Ronald Reagan made secret plans to loan Britain a U.S. warship if she lost an aircraft carrier during the Falklands War, it has emerged.
The then-president was prepared to support Prime Minister Margaret Thatcher despite the U.S. being officially neutral during the 1982 conflict.
The stunning revelation was made by John Lehman, the former U.S. Secretary of the Navy, to the U.S. Naval Institute on Tuesday.
Mr Reagan would have loaned Britain the use of the amphibious warship USS Iwo Jima should harm have come to either HMS Invincible or HMS Hermes, which the Royal Navy had deployed to defend the islands from Argentinian forces.
Close ties: Ronald Reagan made secret plans to loan Margaret Thatcher a U.S. warship if Britain lost an aircraft carrier during the Falklands War, it has emerged
Loan: Mr Reagan would have handed Britain the use of the amphibious warship USS Iwo Jima (pictured) should harm have come to either HMS Invincible or HMS Hermes, which the Royal Navy had deployed to the Falklands
Mr Lehman said that he formulated the plans to stand behind Mrs Thatcher with Secretary of Defence Caspar Weinberger following a British request.
Mr Reagan is said to have approved their proposal without hesitation, telling Mr Lehman: 'Give Maggie everything she needs to get on with it.'
The plans were put together in complete secrecy.
Mr Lehman said: 'We would leave the State Department, except for [Secretary of State Al] Haig, out of it.
'As in most of the requests from the Brits at the time, it was an informal request on a "what if" basis, Navy to Navy.'
Both HMS Invincible or HMS Hermes were equipped to handle five vertical take-off Sea Harriers armed with American Sidewinder missiles.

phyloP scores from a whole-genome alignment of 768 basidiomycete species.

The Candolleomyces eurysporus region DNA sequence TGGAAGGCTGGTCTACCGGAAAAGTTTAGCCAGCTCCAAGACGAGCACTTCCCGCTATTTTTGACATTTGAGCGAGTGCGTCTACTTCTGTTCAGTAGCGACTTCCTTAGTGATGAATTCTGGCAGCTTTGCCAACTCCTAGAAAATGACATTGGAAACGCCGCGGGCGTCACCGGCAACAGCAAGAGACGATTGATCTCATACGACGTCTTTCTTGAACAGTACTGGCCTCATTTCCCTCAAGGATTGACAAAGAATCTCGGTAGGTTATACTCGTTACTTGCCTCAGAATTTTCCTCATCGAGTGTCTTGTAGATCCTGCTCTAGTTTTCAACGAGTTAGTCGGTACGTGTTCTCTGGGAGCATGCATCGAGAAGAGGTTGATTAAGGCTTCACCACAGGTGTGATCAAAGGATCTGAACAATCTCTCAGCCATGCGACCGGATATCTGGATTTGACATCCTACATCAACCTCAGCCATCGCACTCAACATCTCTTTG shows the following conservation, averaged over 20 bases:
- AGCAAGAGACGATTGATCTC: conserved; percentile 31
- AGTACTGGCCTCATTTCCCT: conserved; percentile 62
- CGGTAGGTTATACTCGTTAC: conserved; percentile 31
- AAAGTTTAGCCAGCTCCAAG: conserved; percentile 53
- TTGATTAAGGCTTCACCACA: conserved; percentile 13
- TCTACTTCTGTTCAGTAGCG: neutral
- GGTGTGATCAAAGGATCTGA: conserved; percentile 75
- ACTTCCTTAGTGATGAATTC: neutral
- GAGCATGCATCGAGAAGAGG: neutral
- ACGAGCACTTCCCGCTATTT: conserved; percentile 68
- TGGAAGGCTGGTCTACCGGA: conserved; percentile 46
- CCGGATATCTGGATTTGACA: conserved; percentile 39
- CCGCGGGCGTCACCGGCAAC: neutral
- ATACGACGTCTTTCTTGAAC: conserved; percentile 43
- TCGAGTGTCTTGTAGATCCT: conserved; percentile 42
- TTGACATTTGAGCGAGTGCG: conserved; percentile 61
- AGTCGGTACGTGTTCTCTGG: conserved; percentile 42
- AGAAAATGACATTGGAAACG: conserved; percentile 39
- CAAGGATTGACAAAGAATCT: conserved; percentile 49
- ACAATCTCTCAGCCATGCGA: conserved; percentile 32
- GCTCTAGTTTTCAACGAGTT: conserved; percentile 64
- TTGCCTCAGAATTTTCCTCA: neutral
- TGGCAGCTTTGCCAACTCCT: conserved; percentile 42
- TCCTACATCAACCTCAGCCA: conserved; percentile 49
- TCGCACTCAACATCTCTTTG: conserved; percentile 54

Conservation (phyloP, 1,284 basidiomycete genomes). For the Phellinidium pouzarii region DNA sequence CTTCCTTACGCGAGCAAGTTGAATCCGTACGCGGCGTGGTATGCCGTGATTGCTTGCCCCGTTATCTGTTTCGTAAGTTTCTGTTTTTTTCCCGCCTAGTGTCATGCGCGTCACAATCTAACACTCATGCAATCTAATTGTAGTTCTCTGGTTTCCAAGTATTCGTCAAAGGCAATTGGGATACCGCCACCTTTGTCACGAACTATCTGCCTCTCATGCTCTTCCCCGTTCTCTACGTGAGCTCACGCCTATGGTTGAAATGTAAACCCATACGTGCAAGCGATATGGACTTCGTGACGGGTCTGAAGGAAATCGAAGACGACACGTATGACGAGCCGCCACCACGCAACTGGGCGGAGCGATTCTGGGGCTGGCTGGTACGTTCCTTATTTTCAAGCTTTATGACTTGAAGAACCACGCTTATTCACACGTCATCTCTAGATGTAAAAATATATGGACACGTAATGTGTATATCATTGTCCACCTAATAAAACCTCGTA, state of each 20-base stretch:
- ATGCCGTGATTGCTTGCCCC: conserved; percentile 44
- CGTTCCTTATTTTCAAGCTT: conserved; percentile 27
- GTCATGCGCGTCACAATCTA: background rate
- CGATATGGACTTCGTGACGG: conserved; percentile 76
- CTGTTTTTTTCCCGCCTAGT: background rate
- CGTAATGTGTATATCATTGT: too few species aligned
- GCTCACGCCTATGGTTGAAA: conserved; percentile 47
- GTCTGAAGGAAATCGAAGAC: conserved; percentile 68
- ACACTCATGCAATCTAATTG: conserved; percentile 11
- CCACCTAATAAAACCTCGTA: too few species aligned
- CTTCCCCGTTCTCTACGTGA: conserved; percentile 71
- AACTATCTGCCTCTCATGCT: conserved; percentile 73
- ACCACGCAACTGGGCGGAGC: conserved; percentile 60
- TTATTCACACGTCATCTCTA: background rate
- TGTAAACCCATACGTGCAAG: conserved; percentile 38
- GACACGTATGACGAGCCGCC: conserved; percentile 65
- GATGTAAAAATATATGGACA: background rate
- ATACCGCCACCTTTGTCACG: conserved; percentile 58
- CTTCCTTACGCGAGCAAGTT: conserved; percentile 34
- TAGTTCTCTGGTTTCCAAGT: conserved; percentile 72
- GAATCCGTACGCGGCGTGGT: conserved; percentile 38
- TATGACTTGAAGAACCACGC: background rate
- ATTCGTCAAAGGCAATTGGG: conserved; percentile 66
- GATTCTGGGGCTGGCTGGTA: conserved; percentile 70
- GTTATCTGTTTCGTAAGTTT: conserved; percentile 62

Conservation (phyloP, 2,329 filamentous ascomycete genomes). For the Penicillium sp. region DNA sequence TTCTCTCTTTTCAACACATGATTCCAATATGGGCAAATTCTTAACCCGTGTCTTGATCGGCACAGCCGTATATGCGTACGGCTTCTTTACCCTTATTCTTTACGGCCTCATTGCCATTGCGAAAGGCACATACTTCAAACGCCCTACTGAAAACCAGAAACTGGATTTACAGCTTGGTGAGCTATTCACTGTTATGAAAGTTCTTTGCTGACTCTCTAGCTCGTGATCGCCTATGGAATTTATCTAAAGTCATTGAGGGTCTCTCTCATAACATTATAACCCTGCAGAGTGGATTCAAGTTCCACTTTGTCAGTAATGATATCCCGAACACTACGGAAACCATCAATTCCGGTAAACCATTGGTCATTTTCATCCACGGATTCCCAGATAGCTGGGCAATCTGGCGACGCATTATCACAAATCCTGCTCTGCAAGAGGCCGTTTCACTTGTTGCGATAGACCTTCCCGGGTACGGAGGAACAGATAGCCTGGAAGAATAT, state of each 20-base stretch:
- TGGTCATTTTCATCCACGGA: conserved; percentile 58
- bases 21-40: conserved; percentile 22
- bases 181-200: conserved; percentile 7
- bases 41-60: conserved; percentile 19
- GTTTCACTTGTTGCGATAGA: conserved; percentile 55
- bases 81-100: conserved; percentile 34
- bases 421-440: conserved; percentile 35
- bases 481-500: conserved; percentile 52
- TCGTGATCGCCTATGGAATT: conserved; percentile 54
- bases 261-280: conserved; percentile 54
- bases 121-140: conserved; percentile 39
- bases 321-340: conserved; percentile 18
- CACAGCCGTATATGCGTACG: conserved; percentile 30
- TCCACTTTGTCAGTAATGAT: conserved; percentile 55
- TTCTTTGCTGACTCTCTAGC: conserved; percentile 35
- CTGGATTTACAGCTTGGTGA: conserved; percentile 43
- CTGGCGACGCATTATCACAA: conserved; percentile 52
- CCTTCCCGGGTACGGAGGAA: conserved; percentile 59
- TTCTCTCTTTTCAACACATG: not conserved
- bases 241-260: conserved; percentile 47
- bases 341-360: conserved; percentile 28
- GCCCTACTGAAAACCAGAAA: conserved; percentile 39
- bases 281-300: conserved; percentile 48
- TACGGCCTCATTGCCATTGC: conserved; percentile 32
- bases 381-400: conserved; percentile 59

HMS Invincible was one of two aircraft carriers deployed to defend the Falklands from Argentinian forces. She was decommissioned in 2005
Royal Marines take part in an exercise aboard HMS Hermes during the Falklands conflict
These specifications made the USS Iwo Jima an ideal replacement as, although primarily a helicopter carrier, it was able to operate the U.S. version of the Sea Harrier.
It is likely that the ship would have been manned by a mix of retired seamen and privately contracted Americans familiar with the ship's operating systems.
Admiral James 'Ace' Lyson, commander of the U.S. Second Fleet in 1982, helped plan the possible deployment of a U.S. ship in the South Atlantic.
Now retired, he said: 'We decided that the USS Iwo Jima would be the ship that would be the easiest for the British to operate and would make for a smooth transfer.
'We also identified "contract advisors" who would be on board to help the British with some of the systems.'
The revelation comes as diplomatic relations between Britain and Argentina reach their lowest point since the war.
Falkland residents have announced plans for a referendum next year in an attempt to fend off Argentinian claims to the territory, which have become more vocal around the 30th anniversary of the conflict.
Last week, David Cameron was involved in an extraordinary stand-up row with Argentina’s president Cristina Fernandez de Kirchner over the future of the Falkands.
The South American leader appeared to attempt to thrust a package stuffed with documents about her country’s claim to the British territory into Mr Cameron’s hands at the G20 summit in Mexico.
To her fury, the Prime Minister refused to accept it – and insisted that she respect the views of the islanders, who want to remain British.